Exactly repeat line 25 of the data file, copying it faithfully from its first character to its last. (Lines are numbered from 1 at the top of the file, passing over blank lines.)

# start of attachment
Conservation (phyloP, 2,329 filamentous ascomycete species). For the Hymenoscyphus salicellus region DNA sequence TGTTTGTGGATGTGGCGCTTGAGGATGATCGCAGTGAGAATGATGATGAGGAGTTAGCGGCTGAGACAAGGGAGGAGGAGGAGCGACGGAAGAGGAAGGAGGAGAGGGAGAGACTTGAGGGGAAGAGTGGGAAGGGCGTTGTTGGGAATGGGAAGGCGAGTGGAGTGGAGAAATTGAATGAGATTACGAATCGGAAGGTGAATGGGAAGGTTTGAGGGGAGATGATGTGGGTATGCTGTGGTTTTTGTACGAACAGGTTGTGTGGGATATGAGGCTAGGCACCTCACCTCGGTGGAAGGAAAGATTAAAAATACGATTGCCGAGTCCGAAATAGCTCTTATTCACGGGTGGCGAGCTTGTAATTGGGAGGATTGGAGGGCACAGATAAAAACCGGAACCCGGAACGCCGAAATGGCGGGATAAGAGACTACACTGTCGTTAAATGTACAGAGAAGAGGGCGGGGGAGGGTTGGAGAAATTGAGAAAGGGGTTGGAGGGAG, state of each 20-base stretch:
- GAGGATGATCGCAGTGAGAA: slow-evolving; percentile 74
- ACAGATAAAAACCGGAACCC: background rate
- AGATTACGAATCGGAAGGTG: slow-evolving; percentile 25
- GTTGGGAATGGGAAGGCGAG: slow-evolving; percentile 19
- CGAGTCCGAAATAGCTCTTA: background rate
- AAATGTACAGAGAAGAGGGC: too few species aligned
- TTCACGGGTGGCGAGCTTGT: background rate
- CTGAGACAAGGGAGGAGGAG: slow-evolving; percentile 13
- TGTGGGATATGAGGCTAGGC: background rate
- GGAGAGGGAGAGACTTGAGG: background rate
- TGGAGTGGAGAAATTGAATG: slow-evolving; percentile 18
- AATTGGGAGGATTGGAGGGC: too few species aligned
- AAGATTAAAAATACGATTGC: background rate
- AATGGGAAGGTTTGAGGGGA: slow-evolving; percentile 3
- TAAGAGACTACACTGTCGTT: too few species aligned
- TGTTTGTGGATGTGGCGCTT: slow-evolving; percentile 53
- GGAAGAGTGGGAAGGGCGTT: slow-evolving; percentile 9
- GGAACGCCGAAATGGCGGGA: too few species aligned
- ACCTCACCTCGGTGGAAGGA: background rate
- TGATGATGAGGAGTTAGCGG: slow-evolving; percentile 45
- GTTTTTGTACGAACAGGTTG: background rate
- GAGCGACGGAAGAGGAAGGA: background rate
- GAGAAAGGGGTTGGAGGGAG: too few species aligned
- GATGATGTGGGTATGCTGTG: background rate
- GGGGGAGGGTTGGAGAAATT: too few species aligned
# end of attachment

- GATGATGTGGGTATGCTGTG: background rate